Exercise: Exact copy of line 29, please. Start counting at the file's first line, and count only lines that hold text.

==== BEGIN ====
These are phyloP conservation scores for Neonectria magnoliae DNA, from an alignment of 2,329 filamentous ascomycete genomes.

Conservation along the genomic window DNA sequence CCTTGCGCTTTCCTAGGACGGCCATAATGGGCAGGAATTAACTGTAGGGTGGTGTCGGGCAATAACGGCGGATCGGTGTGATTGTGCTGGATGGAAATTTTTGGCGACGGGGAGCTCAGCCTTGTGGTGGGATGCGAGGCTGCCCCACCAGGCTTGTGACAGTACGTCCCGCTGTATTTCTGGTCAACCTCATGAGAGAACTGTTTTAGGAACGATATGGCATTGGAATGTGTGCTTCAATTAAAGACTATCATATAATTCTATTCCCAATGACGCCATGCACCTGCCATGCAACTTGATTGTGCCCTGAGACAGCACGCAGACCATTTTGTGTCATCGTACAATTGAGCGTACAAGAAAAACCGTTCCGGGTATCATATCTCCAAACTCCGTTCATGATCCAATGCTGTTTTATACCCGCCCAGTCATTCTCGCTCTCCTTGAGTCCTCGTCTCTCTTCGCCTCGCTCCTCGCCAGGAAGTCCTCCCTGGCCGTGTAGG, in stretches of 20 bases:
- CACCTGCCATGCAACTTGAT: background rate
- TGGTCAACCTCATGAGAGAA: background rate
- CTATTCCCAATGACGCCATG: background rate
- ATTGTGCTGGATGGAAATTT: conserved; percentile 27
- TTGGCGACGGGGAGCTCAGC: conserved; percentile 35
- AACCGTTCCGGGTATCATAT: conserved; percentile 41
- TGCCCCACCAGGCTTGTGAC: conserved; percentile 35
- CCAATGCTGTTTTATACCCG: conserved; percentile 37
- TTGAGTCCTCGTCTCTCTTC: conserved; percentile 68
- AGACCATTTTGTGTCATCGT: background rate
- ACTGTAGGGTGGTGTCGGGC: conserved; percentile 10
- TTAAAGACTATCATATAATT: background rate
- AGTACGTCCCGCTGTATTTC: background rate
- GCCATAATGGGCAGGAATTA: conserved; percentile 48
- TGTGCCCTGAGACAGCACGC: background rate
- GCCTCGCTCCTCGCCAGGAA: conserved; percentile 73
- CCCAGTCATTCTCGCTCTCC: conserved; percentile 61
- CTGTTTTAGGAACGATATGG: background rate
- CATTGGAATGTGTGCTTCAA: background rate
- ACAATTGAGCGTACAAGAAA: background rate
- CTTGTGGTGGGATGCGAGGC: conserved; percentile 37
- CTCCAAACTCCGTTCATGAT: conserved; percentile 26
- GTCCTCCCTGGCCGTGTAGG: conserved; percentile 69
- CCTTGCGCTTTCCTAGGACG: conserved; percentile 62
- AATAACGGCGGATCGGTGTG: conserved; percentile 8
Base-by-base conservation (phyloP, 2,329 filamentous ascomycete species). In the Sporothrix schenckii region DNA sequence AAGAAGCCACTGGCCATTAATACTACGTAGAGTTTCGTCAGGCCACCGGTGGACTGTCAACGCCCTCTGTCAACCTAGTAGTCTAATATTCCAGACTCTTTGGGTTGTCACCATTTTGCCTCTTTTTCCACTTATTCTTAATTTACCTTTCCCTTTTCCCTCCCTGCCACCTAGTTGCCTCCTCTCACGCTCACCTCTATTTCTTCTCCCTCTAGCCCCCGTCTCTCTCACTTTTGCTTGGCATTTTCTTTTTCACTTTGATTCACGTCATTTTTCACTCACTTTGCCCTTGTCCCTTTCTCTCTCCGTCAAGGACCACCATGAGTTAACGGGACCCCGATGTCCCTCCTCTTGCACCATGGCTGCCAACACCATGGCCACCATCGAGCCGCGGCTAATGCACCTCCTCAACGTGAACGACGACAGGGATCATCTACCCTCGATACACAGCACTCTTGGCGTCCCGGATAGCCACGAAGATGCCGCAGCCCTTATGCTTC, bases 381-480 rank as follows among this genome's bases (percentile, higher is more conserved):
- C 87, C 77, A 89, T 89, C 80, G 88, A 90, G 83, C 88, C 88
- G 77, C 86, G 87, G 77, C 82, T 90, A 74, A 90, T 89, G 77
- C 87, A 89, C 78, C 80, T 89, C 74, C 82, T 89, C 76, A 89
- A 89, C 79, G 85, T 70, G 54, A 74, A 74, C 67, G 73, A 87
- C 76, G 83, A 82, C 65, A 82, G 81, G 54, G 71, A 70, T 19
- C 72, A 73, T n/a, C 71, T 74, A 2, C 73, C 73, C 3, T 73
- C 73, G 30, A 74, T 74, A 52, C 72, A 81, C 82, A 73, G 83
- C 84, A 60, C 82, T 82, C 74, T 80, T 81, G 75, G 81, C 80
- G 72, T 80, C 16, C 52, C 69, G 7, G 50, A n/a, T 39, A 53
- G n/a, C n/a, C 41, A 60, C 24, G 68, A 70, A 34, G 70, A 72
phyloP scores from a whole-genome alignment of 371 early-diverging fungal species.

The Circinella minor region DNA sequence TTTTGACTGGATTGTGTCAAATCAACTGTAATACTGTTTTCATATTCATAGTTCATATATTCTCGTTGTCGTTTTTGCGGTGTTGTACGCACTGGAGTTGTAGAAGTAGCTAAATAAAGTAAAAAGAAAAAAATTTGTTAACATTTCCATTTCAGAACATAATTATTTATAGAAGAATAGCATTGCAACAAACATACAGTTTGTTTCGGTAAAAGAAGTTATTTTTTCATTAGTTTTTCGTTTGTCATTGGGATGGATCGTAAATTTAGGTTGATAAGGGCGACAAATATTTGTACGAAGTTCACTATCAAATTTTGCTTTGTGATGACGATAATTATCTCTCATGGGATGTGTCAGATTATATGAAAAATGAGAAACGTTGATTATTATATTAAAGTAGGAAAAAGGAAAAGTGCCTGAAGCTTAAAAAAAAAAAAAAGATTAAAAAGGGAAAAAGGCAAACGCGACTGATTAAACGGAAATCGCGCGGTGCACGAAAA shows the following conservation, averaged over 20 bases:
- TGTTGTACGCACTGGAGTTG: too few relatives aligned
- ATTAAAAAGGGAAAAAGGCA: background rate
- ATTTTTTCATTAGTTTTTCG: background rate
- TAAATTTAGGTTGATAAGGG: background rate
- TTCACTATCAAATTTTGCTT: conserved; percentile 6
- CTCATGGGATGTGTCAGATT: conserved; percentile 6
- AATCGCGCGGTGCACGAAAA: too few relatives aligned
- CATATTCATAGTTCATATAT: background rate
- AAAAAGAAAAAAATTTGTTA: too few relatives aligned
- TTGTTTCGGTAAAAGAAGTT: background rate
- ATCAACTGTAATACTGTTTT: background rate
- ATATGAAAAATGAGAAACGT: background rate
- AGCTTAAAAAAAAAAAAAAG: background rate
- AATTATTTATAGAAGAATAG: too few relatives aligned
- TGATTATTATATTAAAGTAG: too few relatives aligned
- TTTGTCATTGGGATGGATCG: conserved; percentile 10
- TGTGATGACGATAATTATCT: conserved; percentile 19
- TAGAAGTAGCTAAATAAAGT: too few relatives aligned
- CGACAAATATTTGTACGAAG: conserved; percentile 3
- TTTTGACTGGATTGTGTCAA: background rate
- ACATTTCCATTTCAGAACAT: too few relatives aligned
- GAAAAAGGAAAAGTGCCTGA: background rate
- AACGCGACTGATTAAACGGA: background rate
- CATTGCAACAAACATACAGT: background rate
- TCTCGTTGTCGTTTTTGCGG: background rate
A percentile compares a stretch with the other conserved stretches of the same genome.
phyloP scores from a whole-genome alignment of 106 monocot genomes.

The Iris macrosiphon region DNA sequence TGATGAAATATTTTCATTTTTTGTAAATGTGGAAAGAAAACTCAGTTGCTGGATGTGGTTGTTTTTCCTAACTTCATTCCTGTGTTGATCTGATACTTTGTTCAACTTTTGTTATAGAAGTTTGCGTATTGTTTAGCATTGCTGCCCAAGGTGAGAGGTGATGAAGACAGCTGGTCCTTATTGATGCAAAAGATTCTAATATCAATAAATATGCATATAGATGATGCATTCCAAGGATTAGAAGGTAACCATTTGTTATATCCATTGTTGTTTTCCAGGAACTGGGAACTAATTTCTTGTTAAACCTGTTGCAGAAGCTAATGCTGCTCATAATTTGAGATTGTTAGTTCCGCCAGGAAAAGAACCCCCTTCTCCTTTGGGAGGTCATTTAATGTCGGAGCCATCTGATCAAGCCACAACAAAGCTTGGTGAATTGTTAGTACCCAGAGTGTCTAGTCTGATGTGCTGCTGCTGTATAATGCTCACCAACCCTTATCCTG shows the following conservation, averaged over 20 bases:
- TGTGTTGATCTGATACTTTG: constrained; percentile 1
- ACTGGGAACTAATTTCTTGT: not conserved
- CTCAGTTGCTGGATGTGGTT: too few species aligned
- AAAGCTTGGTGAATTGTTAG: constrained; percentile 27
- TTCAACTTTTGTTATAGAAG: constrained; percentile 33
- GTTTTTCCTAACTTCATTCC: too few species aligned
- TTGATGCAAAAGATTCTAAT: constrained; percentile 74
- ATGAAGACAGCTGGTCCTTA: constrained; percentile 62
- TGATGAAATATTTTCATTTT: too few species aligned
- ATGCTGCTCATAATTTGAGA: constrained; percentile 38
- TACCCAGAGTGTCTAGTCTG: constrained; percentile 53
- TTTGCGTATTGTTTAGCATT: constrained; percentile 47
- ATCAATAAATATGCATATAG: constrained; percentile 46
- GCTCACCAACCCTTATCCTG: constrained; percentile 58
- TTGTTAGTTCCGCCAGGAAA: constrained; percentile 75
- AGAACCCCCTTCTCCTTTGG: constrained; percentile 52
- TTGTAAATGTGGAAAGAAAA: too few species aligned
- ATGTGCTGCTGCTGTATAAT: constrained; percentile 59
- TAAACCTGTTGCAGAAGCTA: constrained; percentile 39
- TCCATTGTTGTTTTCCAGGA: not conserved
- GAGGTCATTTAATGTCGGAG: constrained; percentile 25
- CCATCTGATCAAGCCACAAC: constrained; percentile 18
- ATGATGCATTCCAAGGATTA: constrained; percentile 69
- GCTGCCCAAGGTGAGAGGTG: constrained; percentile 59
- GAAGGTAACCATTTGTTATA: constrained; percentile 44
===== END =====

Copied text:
- C 87, C 77, A 89, T 89, C 80, G 88, A 90, G 83, C 88, C 88